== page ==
In 1998 the Council on Asian-Pacific Minnesotans and the Department of Children, Families and Learning produced 'Myths, legends and heroes,' that provided a profile of the Asian-Pacific community in Minnesota. The following Lao folktale was presented. It would be interesting to find out how and why this particular myth was chosen.
Laos: A Story of Giving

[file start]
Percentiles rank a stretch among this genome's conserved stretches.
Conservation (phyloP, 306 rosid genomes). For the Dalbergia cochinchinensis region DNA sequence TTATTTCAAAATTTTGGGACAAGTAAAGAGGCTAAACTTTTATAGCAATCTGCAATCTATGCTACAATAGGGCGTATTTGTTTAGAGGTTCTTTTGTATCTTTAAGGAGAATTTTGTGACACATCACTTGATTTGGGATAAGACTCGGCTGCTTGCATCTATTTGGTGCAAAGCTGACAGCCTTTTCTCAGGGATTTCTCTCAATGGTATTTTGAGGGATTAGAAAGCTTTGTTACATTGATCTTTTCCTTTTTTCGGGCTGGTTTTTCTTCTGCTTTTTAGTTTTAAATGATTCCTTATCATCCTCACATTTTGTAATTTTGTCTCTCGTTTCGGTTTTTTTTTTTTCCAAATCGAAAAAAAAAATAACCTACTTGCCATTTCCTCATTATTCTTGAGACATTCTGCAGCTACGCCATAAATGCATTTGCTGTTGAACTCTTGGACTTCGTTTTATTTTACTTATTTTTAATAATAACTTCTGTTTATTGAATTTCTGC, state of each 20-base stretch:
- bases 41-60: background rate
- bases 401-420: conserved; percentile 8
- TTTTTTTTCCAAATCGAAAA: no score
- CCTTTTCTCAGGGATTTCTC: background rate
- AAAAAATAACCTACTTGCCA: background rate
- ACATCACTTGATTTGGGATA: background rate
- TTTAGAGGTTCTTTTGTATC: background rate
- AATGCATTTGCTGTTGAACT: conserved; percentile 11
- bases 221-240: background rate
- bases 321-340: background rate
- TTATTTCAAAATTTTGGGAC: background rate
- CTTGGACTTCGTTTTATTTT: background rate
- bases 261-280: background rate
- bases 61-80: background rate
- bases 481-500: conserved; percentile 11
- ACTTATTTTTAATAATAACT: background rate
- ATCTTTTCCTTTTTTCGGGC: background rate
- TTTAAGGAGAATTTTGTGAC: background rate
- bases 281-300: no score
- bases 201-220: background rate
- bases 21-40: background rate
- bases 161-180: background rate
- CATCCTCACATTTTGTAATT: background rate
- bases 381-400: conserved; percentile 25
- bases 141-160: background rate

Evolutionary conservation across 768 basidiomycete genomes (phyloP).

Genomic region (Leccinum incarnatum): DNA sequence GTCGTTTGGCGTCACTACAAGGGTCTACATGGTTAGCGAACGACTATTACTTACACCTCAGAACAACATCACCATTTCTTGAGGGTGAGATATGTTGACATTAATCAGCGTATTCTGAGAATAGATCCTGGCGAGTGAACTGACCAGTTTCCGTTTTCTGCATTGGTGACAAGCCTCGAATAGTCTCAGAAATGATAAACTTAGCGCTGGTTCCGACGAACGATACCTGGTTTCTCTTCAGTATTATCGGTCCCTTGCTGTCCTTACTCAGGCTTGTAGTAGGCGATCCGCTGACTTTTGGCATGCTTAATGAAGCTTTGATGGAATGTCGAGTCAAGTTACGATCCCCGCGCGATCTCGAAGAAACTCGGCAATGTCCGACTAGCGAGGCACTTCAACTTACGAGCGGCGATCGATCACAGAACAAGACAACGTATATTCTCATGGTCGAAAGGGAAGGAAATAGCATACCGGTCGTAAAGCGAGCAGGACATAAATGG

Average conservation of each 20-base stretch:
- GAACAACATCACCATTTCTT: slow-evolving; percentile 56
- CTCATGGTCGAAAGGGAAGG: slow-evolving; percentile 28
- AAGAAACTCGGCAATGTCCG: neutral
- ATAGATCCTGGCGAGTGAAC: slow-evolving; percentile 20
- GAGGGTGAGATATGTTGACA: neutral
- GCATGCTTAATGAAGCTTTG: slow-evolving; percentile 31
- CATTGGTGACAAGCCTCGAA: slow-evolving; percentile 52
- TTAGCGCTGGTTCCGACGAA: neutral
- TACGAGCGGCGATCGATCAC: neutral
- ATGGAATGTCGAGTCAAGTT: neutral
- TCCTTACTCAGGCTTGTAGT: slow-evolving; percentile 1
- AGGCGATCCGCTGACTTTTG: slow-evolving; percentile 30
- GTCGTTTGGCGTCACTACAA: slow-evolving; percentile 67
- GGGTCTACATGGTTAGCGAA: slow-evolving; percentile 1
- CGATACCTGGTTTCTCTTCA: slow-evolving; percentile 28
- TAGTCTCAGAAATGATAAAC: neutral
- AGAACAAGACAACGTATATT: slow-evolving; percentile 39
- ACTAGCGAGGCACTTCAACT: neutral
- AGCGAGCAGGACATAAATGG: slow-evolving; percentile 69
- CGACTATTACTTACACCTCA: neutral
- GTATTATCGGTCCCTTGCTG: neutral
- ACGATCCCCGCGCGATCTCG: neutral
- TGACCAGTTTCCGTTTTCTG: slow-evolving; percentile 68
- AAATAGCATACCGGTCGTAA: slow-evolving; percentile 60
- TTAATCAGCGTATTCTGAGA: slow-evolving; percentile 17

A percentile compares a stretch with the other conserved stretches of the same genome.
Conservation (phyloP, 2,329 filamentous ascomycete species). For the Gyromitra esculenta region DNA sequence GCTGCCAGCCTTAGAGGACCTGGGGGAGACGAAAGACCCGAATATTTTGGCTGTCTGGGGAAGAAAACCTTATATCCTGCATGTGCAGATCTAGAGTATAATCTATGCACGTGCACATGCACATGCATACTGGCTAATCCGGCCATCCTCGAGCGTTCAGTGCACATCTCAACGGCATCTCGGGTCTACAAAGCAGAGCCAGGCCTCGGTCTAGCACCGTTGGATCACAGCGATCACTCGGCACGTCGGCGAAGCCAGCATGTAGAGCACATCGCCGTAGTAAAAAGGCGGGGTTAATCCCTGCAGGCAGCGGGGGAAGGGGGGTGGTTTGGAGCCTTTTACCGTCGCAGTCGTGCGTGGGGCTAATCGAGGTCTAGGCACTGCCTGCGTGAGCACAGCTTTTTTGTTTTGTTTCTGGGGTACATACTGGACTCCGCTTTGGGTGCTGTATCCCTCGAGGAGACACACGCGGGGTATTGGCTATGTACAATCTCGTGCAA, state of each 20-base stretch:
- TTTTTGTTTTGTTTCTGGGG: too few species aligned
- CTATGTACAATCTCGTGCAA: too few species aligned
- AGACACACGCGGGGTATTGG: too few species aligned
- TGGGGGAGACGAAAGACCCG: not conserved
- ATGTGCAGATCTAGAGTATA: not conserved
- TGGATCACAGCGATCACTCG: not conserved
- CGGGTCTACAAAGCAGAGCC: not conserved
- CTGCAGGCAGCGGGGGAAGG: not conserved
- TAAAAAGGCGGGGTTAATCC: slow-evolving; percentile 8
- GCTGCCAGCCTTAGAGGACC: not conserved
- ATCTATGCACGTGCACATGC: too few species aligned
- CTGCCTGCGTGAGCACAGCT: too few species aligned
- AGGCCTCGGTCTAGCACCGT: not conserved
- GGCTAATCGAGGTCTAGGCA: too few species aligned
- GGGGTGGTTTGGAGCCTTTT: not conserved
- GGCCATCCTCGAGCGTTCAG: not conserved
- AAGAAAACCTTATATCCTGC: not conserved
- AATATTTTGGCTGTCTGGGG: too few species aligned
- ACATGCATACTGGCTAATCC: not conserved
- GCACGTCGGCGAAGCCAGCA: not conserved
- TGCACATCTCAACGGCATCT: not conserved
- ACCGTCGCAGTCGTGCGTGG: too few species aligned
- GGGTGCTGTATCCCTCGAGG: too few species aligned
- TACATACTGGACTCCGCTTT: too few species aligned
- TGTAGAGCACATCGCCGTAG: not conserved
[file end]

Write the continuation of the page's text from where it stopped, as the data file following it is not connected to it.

Once there lived a rich man and his wife. They were miserly and godless. They had a son who passed away when he was sixteen. They buried him and set up a shrine to honor his memory. According to tradition, offerings and food were to be delivered to the grave everyday. This was done for an entire year. One day while the maid was on her way to deliver the offerings to the son, a terrible storm swept across the countryside making it impossible for her to proceed. When the storm had subsided, the maid saw a Buddhist monk standing in the distance with an empty bowl in his hands. She approached the monk and kindly donated all of the food she had to him. Later that night, the wife and husband heard the son speak to them saying that he had died a year ago, but had not eaten any food until today. In the morning, the husband demanded an explanation from the maid. The maid related everything that had occurred the previous day. The husband and the wife immediately set off to the temple to discuss their son with the monks. The monks explained that possessions could not be taken to the afterlife, and that through donation and respect for the temple could they be passed on to the deceased. Understanding this, the couple built a big temple for the monks where they prayed and brought offerings regularly.